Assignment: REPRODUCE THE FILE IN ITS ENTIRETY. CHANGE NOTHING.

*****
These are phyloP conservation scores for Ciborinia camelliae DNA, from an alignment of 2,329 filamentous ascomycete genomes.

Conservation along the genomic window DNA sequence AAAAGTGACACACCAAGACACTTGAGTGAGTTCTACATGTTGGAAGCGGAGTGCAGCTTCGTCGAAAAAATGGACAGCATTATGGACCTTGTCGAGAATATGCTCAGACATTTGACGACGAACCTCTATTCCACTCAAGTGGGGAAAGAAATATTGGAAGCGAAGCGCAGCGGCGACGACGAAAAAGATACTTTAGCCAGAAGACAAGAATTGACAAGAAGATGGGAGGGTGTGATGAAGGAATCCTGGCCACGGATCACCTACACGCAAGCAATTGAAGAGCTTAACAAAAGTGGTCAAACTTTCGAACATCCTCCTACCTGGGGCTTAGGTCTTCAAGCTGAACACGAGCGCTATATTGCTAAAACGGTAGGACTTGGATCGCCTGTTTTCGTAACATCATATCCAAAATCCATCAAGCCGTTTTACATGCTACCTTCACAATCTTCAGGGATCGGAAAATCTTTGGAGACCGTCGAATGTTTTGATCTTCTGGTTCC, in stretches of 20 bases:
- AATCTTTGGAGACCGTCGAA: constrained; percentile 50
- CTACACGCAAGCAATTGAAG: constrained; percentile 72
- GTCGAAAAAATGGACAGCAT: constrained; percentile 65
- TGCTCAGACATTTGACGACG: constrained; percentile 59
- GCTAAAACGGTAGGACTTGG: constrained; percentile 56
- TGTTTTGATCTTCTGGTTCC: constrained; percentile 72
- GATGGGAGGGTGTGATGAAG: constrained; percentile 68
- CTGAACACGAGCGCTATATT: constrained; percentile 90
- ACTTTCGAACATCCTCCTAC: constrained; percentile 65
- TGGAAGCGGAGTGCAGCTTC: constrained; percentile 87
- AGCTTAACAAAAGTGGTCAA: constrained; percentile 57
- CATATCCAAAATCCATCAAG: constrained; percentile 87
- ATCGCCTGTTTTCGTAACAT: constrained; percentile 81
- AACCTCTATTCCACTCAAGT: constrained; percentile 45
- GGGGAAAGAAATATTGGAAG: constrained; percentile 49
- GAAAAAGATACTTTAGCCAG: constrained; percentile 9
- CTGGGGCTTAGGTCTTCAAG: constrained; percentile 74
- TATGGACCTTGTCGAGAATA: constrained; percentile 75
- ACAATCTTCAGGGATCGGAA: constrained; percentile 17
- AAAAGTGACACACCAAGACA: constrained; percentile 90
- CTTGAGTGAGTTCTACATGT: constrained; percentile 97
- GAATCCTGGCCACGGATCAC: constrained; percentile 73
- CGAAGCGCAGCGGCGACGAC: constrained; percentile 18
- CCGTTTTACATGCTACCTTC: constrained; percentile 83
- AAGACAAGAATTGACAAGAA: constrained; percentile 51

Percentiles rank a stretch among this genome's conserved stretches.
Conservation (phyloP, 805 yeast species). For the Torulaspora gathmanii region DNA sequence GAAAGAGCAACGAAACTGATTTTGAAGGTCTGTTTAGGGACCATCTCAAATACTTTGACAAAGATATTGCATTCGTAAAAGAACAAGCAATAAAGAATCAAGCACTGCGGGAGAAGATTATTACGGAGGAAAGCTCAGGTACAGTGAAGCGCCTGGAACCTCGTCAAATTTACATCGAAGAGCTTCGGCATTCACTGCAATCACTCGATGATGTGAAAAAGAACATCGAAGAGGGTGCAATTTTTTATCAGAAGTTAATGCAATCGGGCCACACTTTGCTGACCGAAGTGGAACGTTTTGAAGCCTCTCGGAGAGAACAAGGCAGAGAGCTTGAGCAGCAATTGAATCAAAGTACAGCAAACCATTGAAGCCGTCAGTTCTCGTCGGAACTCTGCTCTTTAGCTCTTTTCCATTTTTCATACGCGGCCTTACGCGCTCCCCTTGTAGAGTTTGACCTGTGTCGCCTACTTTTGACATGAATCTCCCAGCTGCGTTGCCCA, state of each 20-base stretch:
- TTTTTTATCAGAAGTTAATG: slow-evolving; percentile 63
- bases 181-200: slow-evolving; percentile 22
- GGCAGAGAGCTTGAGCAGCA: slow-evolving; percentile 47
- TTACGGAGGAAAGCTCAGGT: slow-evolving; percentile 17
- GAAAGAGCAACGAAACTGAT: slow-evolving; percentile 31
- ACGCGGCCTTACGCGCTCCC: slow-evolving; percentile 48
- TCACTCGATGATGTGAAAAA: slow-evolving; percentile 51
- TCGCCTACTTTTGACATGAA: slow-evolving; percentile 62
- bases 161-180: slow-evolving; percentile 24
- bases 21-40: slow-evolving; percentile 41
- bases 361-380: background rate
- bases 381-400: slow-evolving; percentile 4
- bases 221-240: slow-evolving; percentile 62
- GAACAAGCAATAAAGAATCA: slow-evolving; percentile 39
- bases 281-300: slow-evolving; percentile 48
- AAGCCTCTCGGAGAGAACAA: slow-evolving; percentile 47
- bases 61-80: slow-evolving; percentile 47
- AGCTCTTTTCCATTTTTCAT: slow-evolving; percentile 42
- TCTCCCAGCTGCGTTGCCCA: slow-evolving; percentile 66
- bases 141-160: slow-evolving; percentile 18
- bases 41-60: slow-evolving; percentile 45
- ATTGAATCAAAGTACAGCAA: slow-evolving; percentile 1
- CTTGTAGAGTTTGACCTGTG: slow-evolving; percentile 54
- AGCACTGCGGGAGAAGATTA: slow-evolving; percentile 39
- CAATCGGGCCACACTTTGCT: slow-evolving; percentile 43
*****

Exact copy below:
These are phyloP conservation scores for Ciborinia camelliae DNA, from an alignment of 2,329 filamentous ascomycete genomes.

Conservation along the genomic window DNA sequence AAAAGTGACACACCAAGACACTTGAGTGAGTTCTACATGTTGGAAGCGGAGTGCAGCTTCGTCGAAAAAATGGACAGCATTATGGACCTTGTCGAGAATATGCTCAGACATTTGACGACGAACCTCTATTCCACTCAAGTGGGGAAAGAAATATTGGAAGCGAAGCGCAGCGGCGACGACGAAAAAGATACTTTAGCCAGAAGACAAGAATTGACAAGAAGATGGGAGGGTGTGATGAAGGAATCCTGGCCACGGATCACCTACACGCAAGCAATTGAAGAGCTTAACAAAAGTGGTCAAACTTTCGAACATCCTCCTACCTGGGGCTTAGGTCTTCAAGCTGAACACGAGCGCTATATTGCTAAAACGGTAGGACTTGGATCGCCTGTTTTCGTAACATCATATCCAAAATCCATCAAGCCGTTTTACATGCTACCTTCACAATCTTCAGGGATCGGAAAATCTTTGGAGACCGTCGAATGTTTTGATCTTCTGGTTCC, in stretches of 20 bases:
- AATCTTTGGAGACCGTCGAA: constrained; percentile 50
- CTACACGCAAGCAATTGAAG: constrained; percentile 72
- GTCGAAAAAATGGACAGCAT: constrained; percentile 65
- TGCTCAGACATTTGACGACG: constrained; percentile 59
- GCTAAAACGGTAGGACTTGG: constrained; percentile 56
- TGTTTTGATCTTCTGGTTCC: constrained; percentile 72
- GATGGGAGGGTGTGATGAAG: constrained; percentile 68
- CTGAACACGAGCGCTATATT: constrained; percentile 90
- ACTTTCGAACATCCTCCTAC: constrained; percentile 65
- TGGAAGCGGAGTGCAGCTTC: constrained; percentile 87
- AGCTTAACAAAAGTGGTCAA: constrained; percentile 57
- CATATCCAAAATCCATCAAG: constrained; percentile 87
- ATCGCCTGTTTTCGTAACAT: constrained; percentile 81
- AACCTCTATTCCACTCAAGT: constrained; percentile 45
- GGGGAAAGAAATATTGGAAG: constrained; percentile 49
- GAAAAAGATACTTTAGCCAG: constrained; percentile 9
- CTGGGGCTTAGGTCTTCAAG: constrained; percentile 74
- TATGGACCTTGTCGAGAATA: constrained; percentile 75
- ACAATCTTCAGGGATCGGAA: constrained; percentile 17
- AAAAGTGACACACCAAGACA: constrained; percentile 90
- CTTGAGTGAGTTCTACATGT: constrained; percentile 97
- GAATCCTGGCCACGGATCAC: constrained; percentile 73
- CGAAGCGCAGCGGCGACGAC: constrained; percentile 18
- CCGTTTTACATGCTACCTTC: constrained; percentile 83
- AAGACAAGAATTGACAAGAA: constrained; percentile 51

Percentiles rank a stretch among this genome's conserved stretches.
Conservation (phyloP, 805 yeast species). For the Torulaspora gathmanii region DNA sequence GAAAGAGCAACGAAACTGATTTTGAAGGTCTGTTTAGGGACCATCTCAAATACTTTGACAAAGATATTGCATTCGTAAAAGAACAAGCAATAAAGAATCAAGCACTGCGGGAGAAGATTATTACGGAGGAAAGCTCAGGTACAGTGAAGCGCCTGGAACCTCGTCAAATTTACATCGAAGAGCTTCGGCATTCACTGCAATCACTCGATGATGTGAAAAAGAACATCGAAGAGGGTGCAATTTTTTATCAGAAGTTAATGCAATCGGGCCACACTTTGCTGACCGAAGTGGAACGTTTTGAAGCCTCTCGGAGAGAACAAGGCAGAGAGCTTGAGCAGCAATTGAATCAAAGTACAGCAAACCATTGAAGCCGTCAGTTCTCGTCGGAACTCTGCTCTTTAGCTCTTTTCCATTTTTCATACGCGGCCTTACGCGCTCCCCTTGTAGAGTTTGACCTGTGTCGCCTACTTTTGACATGAATCTCCCAGCTGCGTTGCCCA, state of each 20-base stretch:
- TTTTTTATCAGAAGTTAATG: slow-evolving; percentile 63
- bases 181-200: slow-evolving; percentile 22
- GGCAGAGAGCTTGAGCAGCA: slow-evolving; percentile 47
- TTACGGAGGAAAGCTCAGGT: slow-evolving; percentile 17
- GAAAGAGCAACGAAACTGAT: slow-evolving; percentile 31
- ACGCGGCCTTACGCGCTCCC: slow-evolving; percentile 48
- TCACTCGATGATGTGAAAAA: slow-evolving; percentile 51
- TCGCCTACTTTTGACATGAA: slow-evolving; percentile 62
- bases 161-180: slow-evolving; percentile 24
- bases 21-40: slow-evolving; percentile 41
- bases 361-380: background rate
- bases 381-400: slow-evolving; percentile 4
- bases 221-240: slow-evolving; percentile 62
- GAACAAGCAATAAAGAATCA: slow-evolving; percentile 39
- bases 281-300: slow-evolving; percentile 48
- AAGCCTCTCGGAGAGAACAA: slow-evolving; percentile 47
- bases 61-80: slow-evolving; percentile 47
- AGCTCTTTTCCATTTTTCAT: slow-evolving; percentile 42
- TCTCCCAGCTGCGTTGCCCA: slow-evolving; percentile 66
- bases 141-160: slow-evolving; percentile 18
- bases 41-60: slow-evolving; percentile 45
- ATTGAATCAAAGTACAGCAA: slow-evolving; percentile 1
- CTTGTAGAGTTTGACCTGTG: slow-evolving; percentile 54
- AGCACTGCGGGAGAAGATTA: slow-evolving; percentile 39
- CAATCGGGCCACACTTTGCT: slow-evolving; percentile 43